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Who Needs a “Jubilee of Mercy”?

“Lamb of God who takes away the sins of the world: have mercy upon us.”

UnknownEach one of us, many times during our lives, have raised our voices and cried, “Lord have mercy.” Mercy is the kind of forgiving treatment of someone who could be treated harshly. From a Christian perspective, it is the gift that God or another person offers to someone by not treating him/her in the way they deserve.

For many, this cry for mercy is a perpetual line of their daily prayers. It expresses our deepest inability to cope with the pain in our hearts or the desperate frustration with the challenges of our sinful human condition.

We all long for mercy. The tragedy is that we are not prone to offer it to others.

This past March, Pope Francis announced, to the surprise of many, a holy year. From Dec. 8, 2015 to Nov. 20, 2016, Catholics throughout the world are called to celebrate a “Jubilee of Mercy.” The celebration of a jubilee originated in Judaism and it was the occasion to offer forgiveness and reconciliation.


The Lord’s Supper: A Roman Catholic and Reformed Evangelical Dialog (Video)

Who should participate in the Lord’s Supper? How frequently should we observe it? What does this meal mean? What happens when we eat the bread and drink from the cup? What do Christians disagree about and what do they hold in common? These and other questions are explored in my book, Understanding Four Views of the Lord’s Supper. 51Uh-nniC6L._AA160_This volume in the Counterpoints series from Zondervan allows four contributors to make a case for the following views: • Baptist view (memorialism) • Reformed view (spiritual presence) • Lutheran view (consubstantiation) • Roman Catholic view (transubstantiation) All contributors use Scripture to present their views, and each responds to the others’ essays. This book helps readers arrive at their own conclusions. It includes resources such as a listing of statements on the Lord’s Supper from creeds and confessions, quotations from noted Christians, a resource listing of books on the Lord’s Supper, and discussion questions for each chapter to facilitate small group and classroom use.

After this book was published in 2007 I engaged with my friend Fr. Thomas Baima in a

The Wilderness and the Desert: Images for Christian Living?

41XiJWC3cPL._AA160_Two of the most lasting images used by the Christian church to describe the spiritual life, especially among the desert fathers and mothers, are wilderness and the desert. Had I not learned these two images in the early 1990s I am not sure I would have profited so deeply from my own spiritual journey.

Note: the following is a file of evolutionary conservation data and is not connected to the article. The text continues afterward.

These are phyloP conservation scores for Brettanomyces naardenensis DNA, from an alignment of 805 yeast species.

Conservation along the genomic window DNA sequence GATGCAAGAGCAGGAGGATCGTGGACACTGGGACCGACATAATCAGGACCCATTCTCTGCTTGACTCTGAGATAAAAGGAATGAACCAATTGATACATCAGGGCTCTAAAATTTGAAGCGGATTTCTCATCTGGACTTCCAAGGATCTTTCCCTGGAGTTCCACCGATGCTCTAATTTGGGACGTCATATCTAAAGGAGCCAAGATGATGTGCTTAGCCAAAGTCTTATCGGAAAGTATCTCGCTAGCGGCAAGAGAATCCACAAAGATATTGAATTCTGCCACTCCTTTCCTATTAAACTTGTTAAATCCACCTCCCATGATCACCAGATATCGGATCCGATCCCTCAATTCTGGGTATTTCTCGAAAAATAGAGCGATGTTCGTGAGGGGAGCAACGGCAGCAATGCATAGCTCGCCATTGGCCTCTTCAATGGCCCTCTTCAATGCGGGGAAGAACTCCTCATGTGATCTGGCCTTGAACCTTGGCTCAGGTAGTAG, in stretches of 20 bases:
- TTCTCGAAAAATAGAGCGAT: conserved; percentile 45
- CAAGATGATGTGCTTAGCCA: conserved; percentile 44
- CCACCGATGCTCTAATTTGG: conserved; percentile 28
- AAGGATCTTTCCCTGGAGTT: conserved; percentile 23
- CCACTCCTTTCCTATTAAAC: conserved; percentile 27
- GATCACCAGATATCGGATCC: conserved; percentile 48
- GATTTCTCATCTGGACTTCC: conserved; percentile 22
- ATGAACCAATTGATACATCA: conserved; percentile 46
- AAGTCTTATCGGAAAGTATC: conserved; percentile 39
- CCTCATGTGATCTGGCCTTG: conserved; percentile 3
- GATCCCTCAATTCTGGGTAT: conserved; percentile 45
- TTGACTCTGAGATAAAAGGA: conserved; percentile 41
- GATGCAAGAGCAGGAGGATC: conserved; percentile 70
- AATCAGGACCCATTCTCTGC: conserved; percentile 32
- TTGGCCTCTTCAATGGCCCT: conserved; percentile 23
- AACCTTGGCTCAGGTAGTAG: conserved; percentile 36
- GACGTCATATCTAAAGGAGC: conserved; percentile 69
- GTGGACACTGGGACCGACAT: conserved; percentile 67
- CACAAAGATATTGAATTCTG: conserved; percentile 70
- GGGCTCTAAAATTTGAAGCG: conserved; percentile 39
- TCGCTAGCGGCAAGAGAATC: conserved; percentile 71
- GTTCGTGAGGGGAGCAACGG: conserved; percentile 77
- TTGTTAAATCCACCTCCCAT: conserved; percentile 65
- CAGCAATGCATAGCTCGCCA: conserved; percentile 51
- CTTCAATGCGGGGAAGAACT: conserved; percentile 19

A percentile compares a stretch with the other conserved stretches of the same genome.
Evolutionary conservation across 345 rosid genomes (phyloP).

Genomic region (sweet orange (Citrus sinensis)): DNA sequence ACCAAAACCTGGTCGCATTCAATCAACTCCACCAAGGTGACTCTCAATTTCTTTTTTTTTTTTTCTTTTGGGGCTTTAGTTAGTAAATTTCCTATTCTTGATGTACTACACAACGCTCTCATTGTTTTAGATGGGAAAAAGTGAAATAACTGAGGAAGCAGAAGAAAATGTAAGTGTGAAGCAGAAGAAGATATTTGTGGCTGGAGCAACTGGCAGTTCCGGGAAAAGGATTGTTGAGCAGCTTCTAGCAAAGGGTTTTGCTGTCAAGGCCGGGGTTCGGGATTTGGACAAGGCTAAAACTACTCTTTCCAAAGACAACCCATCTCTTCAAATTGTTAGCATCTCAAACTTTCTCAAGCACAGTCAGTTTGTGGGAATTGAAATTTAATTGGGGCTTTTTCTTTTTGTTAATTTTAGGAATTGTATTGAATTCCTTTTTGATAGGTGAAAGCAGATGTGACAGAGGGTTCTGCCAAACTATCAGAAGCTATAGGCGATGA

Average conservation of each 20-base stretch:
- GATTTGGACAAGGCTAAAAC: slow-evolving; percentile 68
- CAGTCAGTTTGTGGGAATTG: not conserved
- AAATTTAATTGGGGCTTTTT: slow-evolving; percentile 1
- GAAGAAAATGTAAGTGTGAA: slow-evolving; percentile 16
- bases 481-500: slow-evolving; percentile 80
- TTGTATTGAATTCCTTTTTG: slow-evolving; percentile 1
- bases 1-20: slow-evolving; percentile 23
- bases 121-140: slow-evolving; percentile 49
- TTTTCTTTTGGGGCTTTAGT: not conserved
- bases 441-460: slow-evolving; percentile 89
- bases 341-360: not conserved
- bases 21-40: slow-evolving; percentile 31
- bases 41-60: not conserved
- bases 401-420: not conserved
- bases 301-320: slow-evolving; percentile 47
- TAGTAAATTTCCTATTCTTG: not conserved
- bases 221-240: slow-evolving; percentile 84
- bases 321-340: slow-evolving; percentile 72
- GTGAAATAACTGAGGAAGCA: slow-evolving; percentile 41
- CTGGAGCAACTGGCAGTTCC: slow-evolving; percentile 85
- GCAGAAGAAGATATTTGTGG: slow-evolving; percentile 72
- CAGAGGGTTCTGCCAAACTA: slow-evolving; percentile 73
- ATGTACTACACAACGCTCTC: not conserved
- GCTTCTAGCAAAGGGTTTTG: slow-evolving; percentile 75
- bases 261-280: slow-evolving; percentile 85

First, the feeling of God’s absence became real to me during the late 1990s and all through the first decade of this century. I had known God’s presence in some remarkable ways previously but around 1998 this sense of his presence began to recede. I felt what the ancients called abandonment. I felt like I was wandering in a wilderness, a desert. I felt God was testing me. I felt a devastating absence for prolonged times. I read the account of my Lord suffering in the wilderness and identified with his heart in some ways.

Second, these images suggest an arid spirit but in reality I learned the opposite to be the case. I was being powerfully renewed in the desert. In Exodus, when the

An Evening for Ecumenical Conversation @ St. Procopius Abbey

P1250149On Monday, February 9, St. Procopius Abbey (Lisle, IL) hosted a wonderful evening gathering dedicated to Catholic-Evangelical ecumenism. Several hundred guests, representing scores of Catholic and Protestant parishes throughout the Chicago area, gathered to listen to two long-time friends engage in a ninety-minute conversation about Christian unity. Taking their cue from the current actions, and written initiatives, of Pope Francis the two conversation partners addressed the possibilities and problems inherent in this new ecumenism. The Very Rev. Dr. Robert Barron, Rector/President of University of St. Mary of the Lake/Mundelein Seminary, and the Rev. Dr. John H. Armstrong, a Reformed Church minister and adjunct professor of evangelism at Wheaton College. Dr Armstrong also serves as the founder and president of the ACT3 Network in nearby Carol Stream, Illinois, who sponsored the event. Both Fr. Barron and Rev. Armstrong shared personal stories and answered questions. The dialogue was moderated by Rev. Dr. Chris Castaldo, Lead Pastor of  New Covenant Church in Naperville. Dr. Castaldo also moderated the Catholic-Evangelical Dialogue between Dr. Armstrong and Francis Cardinal George, hosted by Wheaton

Debating Doctrine and Preserving Unity: What Conservative Christians Can Do (2)

Unknown-1In the story that I related yesterday I ended with a friend who was teaching an adult class in his church and a couple that had quit attending because my friend did not embrace a six-day, twenty-four hour, recent creation of the earth. My friend asked me to pray as he responded to this relational breakup.

After two weeks this friend reached out to the husband in this story. he writes that this man has been his friend for decades. They met for breakfast together.  My friend writes, and I know this to be true from first-hand knowledge, “John, this is a subject that I have studied deeply for several decades.” After the breakfast meeting he wrote to me saying, “Ironically I found that the relational side of things was, to some degree, restored through our time together. However, the cognitive side seemed blocked. This brother was not open to ideas that contradicted his view. His presumption seems to be that his view is Scriptural (hence others could not measure up). I chose to only share enough to help him see that there are